Demand, Supply, and Unmet Need

5 downloads 66 Views 112KB Size Report
W. Henry Mosley. A. Supply ... H. Implications of unmet need for family planning ... Chapter 16, pages 325-331 in JF Phillips and JA Ross (eds) Family Planning.

This work is licensed under a Creative Commons Attribution-NonCommercial-ShareAlike License. Your use of this material constitutes acceptance of that license and the conditions of use of materials on this site.

Copyright 2006, The Johns Hopkins University and W. Henry Mosley. All rights reserved. Use of these materials permitted only in accordance with license rights granted. Materials provided “AS IS”; no representations or warranties provided. User assumes all responsibility for use, and all liability related thereto, and must independently review all materials for accuracy and efficacy. May contain materials owned by others. User is responsible for obtaining permissions for use from third parties as needed.

PFHS-380.665 FAMILY PLANNING POLICIES AND PROGRAMS Demand-Supply Framework for Family Planning Program Analysis and Unmet Need for Contraception W. Henry Mosley A. Supply of, and demand for children with socio-economic development (Easterlin model) 1. Demand = number of surviving children parents would have if fertility regulations were costless. 2. Supply = number of surviving children couples would have if they made no deliberate attempt to limit family size. 3. Cost of fertility regulation = economic, psychic, health and social costs of acquiring and using contraception and abortion. B.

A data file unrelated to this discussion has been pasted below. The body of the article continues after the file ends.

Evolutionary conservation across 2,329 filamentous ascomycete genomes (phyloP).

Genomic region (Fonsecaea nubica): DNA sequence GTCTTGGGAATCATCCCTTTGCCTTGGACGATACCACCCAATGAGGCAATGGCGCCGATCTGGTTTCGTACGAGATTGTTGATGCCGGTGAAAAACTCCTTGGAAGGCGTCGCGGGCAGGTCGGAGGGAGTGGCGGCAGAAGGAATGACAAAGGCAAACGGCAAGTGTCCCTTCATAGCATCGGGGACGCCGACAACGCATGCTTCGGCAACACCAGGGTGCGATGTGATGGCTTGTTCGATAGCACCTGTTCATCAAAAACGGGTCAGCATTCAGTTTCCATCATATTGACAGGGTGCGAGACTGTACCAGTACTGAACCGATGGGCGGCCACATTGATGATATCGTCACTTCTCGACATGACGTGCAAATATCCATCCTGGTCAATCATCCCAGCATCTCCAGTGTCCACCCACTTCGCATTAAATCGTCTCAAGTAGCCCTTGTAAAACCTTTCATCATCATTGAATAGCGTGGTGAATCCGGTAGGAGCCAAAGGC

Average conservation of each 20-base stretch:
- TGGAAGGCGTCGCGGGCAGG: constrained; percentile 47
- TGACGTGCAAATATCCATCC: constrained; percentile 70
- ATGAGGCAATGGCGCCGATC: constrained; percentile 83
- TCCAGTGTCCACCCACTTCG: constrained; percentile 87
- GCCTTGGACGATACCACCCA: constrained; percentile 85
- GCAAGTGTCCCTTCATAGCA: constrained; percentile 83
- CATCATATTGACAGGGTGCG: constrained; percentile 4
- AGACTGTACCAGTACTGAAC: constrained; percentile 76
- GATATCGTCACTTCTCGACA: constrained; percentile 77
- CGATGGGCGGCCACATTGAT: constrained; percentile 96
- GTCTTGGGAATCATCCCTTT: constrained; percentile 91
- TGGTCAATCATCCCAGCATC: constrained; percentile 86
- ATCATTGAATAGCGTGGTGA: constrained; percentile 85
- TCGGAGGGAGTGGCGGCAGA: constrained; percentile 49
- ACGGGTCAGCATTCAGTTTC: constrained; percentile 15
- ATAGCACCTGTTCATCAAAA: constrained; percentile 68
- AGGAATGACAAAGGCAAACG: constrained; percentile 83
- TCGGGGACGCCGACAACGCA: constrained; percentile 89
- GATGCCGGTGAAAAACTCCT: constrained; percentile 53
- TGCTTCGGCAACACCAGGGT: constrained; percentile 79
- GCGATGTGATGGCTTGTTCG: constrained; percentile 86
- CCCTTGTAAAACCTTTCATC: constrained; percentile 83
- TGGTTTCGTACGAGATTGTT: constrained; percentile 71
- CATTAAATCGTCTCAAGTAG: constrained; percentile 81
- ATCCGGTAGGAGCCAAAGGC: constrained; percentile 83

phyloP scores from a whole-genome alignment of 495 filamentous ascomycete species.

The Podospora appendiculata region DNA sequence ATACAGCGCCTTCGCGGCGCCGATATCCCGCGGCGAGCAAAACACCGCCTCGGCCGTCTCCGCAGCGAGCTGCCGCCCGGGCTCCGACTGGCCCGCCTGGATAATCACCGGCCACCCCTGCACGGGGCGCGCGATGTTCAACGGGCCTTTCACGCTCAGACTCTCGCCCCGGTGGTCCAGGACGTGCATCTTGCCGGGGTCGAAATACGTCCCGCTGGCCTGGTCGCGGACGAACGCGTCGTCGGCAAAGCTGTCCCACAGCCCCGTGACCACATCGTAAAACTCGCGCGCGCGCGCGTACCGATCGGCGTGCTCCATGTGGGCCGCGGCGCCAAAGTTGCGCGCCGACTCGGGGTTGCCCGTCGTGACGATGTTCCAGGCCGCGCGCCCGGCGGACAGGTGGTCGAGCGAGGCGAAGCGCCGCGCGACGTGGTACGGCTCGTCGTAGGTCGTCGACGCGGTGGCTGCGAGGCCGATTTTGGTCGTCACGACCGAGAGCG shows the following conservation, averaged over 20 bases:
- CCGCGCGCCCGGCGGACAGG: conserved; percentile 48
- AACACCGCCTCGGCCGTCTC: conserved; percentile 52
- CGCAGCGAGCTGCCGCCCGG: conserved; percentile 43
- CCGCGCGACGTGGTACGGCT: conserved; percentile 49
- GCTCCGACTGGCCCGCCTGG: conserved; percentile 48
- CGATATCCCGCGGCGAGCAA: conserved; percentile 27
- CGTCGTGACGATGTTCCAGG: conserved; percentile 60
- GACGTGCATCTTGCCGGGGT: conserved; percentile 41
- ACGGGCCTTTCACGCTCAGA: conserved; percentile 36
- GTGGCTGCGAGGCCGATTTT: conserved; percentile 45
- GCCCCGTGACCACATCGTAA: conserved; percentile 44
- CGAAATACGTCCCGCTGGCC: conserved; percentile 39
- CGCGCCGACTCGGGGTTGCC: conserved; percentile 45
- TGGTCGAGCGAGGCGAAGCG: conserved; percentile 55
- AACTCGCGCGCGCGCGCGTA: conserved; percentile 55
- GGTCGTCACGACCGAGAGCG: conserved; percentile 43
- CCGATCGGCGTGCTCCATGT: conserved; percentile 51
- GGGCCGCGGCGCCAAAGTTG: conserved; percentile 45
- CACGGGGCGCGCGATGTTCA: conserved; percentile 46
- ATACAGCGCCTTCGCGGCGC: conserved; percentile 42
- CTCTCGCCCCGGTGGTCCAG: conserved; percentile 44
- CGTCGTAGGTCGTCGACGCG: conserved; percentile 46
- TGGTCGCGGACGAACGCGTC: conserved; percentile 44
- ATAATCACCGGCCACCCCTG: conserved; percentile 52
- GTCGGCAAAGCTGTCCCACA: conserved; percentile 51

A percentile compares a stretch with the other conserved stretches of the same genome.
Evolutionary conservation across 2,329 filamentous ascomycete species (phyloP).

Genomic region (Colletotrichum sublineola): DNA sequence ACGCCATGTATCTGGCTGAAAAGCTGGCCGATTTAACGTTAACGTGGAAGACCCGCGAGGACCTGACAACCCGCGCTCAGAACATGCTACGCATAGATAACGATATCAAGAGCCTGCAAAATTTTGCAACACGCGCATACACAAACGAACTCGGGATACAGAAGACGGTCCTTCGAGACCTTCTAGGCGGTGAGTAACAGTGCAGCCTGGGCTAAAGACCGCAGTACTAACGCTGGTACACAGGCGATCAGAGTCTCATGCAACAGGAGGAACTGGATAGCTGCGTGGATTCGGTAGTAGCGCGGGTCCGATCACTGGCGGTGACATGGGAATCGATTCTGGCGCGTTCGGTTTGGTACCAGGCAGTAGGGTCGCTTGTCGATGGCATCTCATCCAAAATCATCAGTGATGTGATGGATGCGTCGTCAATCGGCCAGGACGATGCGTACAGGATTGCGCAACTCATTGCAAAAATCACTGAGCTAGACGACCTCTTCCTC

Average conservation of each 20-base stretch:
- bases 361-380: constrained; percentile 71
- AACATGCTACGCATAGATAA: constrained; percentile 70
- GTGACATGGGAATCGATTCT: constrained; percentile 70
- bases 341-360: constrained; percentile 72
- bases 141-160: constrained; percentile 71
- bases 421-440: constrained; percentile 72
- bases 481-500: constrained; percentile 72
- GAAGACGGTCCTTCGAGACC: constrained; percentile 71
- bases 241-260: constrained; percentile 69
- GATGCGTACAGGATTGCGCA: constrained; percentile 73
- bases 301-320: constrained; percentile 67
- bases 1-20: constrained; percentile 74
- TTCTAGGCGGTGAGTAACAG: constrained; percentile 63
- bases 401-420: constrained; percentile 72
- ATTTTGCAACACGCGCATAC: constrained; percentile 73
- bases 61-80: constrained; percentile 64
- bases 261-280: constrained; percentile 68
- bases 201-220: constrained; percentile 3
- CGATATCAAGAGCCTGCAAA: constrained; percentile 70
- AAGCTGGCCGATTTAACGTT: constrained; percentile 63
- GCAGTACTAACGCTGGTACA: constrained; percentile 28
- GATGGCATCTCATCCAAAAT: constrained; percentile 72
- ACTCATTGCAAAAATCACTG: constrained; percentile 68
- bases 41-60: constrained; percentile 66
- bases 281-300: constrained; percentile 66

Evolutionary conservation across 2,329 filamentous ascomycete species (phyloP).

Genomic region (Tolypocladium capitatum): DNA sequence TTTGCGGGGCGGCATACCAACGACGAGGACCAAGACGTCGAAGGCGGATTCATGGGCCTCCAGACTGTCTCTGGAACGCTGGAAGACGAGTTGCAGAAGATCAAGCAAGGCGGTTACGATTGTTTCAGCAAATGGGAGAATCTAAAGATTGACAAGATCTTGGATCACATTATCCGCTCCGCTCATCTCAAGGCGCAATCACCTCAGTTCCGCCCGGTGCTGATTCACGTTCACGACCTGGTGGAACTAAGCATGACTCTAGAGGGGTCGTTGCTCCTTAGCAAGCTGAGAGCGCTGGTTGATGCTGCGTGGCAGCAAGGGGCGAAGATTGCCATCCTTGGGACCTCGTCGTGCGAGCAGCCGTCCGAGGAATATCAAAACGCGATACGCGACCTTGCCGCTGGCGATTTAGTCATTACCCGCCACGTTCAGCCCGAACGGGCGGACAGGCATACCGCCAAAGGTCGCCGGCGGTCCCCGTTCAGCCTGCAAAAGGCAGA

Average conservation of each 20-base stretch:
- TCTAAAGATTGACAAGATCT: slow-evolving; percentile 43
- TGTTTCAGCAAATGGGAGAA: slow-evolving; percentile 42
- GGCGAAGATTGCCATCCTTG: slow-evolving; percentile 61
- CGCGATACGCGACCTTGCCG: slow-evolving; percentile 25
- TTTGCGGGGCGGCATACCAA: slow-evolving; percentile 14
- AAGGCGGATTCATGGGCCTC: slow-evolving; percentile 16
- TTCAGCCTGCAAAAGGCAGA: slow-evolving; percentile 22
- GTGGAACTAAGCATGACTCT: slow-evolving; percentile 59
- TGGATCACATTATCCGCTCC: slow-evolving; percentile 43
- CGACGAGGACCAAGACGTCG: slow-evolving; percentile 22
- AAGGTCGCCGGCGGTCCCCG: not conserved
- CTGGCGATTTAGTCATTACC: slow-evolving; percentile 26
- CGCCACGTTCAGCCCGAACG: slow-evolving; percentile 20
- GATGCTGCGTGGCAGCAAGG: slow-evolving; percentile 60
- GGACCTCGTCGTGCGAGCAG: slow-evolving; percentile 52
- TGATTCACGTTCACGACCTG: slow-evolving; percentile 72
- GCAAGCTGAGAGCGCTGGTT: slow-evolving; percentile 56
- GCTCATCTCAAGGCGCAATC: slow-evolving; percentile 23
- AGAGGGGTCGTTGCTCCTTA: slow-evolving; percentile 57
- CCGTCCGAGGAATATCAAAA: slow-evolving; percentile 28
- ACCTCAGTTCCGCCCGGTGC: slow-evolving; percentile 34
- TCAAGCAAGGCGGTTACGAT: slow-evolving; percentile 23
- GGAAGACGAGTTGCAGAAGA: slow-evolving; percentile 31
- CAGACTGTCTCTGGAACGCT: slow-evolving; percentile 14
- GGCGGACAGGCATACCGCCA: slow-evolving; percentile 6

Demographic indicators of the demand-supply framework

1. limitation .

Contraceptive prevalence as a measure of “met” demand for fertility

2. Unmet need for family planning measured as proportion of women in a sexual union desiring to space or limit childbearing and not using contraception 3. Total potential demand for family limitation measured by contraceptive use plus unmet need. 4. Latent demand (for controlling childbearing) measured as difference between achieved fertility and desired fertility, or as level of unintended, or unwanted childbearing. 5. Overt demand for controlling childbearing as measured by the total abortion rate C.

Unmet need for family planning

The unmet need group includes all fecund women who are married or living in union and thus presumed to be sexually active - who are not using any method of contraception and who either do not want to have any more children or who want to postpone their next birth for at least two more years. The unmet need group also includes all pregnant married women, and women who have recently given birth and are still amenorrheaic if their pregnancies/births are unwanted or mistimed because they were not using contraception. 1

D.

Levels and trends in unmet need

Changing patterns with declines in desire for children and with increasing levels of contraceptive prevalence. Unmet need is highest in the early post-partum period and falls as the time since last birth gets longer. E.

Expanded formulations of unmet need

1. As it relates to contraceptive methods:

2.

F.

-

using ineffective methods

-

using an effective method incorrectly